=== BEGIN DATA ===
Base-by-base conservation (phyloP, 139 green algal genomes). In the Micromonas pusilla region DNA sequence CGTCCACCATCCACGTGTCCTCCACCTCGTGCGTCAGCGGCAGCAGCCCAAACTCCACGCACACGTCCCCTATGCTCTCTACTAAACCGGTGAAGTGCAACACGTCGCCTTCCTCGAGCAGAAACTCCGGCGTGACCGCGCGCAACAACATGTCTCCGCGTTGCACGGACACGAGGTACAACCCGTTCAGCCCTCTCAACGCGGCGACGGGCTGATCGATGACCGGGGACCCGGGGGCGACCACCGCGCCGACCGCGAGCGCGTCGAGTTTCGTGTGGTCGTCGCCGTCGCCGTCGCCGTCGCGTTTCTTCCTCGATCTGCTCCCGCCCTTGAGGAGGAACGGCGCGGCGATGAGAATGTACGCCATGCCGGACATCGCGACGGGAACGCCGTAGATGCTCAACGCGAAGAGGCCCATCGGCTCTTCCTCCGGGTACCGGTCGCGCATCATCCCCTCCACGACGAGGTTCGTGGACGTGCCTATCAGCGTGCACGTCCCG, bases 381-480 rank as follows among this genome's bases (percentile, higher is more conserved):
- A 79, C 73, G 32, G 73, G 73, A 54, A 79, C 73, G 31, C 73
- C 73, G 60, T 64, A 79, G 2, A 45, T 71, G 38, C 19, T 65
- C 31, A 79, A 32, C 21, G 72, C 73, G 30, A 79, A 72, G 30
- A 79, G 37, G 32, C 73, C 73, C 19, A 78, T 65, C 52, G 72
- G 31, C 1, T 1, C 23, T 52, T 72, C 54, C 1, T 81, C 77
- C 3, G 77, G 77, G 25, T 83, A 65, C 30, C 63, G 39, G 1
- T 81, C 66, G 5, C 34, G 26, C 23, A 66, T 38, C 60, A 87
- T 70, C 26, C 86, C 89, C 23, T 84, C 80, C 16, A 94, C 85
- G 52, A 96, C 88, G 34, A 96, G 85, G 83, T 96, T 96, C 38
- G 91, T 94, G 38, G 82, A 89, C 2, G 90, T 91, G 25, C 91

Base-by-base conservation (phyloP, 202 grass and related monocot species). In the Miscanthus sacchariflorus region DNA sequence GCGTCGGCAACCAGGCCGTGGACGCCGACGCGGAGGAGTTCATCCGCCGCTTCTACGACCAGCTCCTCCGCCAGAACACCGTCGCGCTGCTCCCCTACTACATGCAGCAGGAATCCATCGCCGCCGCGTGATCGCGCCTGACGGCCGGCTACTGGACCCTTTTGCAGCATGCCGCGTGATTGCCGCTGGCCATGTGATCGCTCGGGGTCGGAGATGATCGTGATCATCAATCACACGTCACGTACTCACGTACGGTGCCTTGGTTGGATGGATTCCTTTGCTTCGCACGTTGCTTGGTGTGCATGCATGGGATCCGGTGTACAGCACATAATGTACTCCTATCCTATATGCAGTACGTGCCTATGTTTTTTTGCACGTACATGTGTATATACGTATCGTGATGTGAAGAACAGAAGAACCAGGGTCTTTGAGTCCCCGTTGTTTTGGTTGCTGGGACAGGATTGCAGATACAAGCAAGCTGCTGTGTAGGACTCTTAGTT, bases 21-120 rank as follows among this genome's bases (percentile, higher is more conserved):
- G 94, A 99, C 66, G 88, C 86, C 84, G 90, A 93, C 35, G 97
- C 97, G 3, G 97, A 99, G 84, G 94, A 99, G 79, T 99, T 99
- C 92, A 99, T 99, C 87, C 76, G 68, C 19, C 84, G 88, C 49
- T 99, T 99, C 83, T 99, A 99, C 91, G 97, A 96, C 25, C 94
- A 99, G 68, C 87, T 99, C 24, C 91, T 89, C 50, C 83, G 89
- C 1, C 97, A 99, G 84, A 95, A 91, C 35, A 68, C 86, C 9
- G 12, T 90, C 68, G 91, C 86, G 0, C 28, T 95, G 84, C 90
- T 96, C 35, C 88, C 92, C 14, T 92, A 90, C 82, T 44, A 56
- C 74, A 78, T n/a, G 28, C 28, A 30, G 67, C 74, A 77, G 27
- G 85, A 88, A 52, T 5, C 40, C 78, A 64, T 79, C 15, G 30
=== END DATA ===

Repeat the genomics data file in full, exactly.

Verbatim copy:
Base-by-base conservation (phyloP, 139 green algal genomes). In the Micromonas pusilla region DNA sequence CGTCCACCATCCACGTGTCCTCCACCTCGTGCGTCAGCGGCAGCAGCCCAAACTCCACGCACACGTCCCCTATGCTCTCTACTAAACCGGTGAAGTGCAACACGTCGCCTTCCTCGAGCAGAAACTCCGGCGTGACCGCGCGCAACAACATGTCTCCGCGTTGCACGGACACGAGGTACAACCCGTTCAGCCCTCTCAACGCGGCGACGGGCTGATCGATGACCGGGGACCCGGGGGCGACCACCGCGCCGACCGCGAGCGCGTCGAGTTTCGTGTGGTCGTCGCCGTCGCCGTCGCCGTCGCGTTTCTTCCTCGATCTGCTCCCGCCCTTGAGGAGGAACGGCGCGGCGATGAGAATGTACGCCATGCCGGACATCGCGACGGGAACGCCGTAGATGCTCAACGCGAAGAGGCCCATCGGCTCTTCCTCCGGGTACCGGTCGCGCATCATCCCCTCCACGACGAGGTTCGTGGACGTGCCTATCAGCGTGCACGTCCCG, bases 381-480 rank as follows among this genome's bases (percentile, higher is more conserved):
- A 79, C 73, G 32, G 73, G 73, A 54, A 79, C 73, G 31, C 73
- C 73, G 60, T 64, A 79, G 2, A 45, T 71, G 38, C 19, T 65
- C 31, A 79, A 32, C 21, G 72, C 73, G 30, A 79, A 72, G 30
- A 79, G 37, G 32, C 73, C 73, C 19, A 78, T 65, C 52, G 72
- G 31, C 1, T 1, C 23, T 52, T 72, C 54, C 1, T 81, C 77
- C 3, G 77, G 77, G 25, T 83, A 65, C 30, C 63, G 39, G 1
- T 81, C 66, G 5, C 34, G 26, C 23, A 66, T 38, C 60, A 87
- T 70, C 26, C 86, C 89, C 23, T 84, C 80, C 16, A 94, C 85
- G 52, A 96, C 88, G 34, A 96, G 85, G 83, T 96, T 96, C 38
- G 91, T 94, G 38, G 82, A 89, C 2, G 90, T 91, G 25, C 91

Base-by-base conservation (phyloP, 202 grass and related monocot species). In the Miscanthus sacchariflorus region DNA sequence GCGTCGGCAACCAGGCCGTGGACGCCGACGCGGAGGAGTTCATCCGCCGCTTCTACGACCAGCTCCTCCGCCAGAACACCGTCGCGCTGCTCCCCTACTACATGCAGCAGGAATCCATCGCCGCCGCGTGATCGCGCCTGACGGCCGGCTACTGGACCCTTTTGCAGCATGCCGCGTGATTGCCGCTGGCCATGTGATCGCTCGGGGTCGGAGATGATCGTGATCATCAATCACACGTCACGTACTCACGTACGGTGCCTTGGTTGGATGGATTCCTTTGCTTCGCACGTTGCTTGGTGTGCATGCATGGGATCCGGTGTACAGCACATAATGTACTCCTATCCTATATGCAGTACGTGCCTATGTTTTTTTGCACGTACATGTGTATATACGTATCGTGATGTGAAGAACAGAAGAACCAGGGTCTTTGAGTCCCCGTTGTTTTGGTTGCTGGGACAGGATTGCAGATACAAGCAAGCTGCTGTGTAGGACTCTTAGTT, bases 21-120 rank as follows among this genome's bases (percentile, higher is more conserved):
- G 94, A 99, C 66, G 88, C 86, C 84, G 90, A 93, C 35, G 97
- C 97, G 3, G 97, A 99, G 84, G 94, A 99, G 79, T 99, T 99
- C 92, A 99, T 99, C 87, C 76, G 68, C 19, C 84, G 88, C 49
- T 99, T 99, C 83, T 99, A 99, C 91, G 97, A 96, C 25, C 94
- A 99, G 68, C 87, T 99, C 24, C 91, T 89, C 50, C 83, G 89
- C 1, C 97, A 99, G 84, A 95, A 91, C 35, A 68, C 86, C 9
- G 12, T 90, C 68, G 91, C 86, G 0, C 28, T 95, G 84, C 90
- T 96, C 35, C 88, C 92, C 14, T 92, A 90, C 82, T 44, A 56
- C 74, A 78, T n/a, G 28, C 28, A 30, G 67, C 74, A 77, G 27
- G 85, A 88, A 52, T 5, C 40, C 78, A 64, T 79, C 15, G 30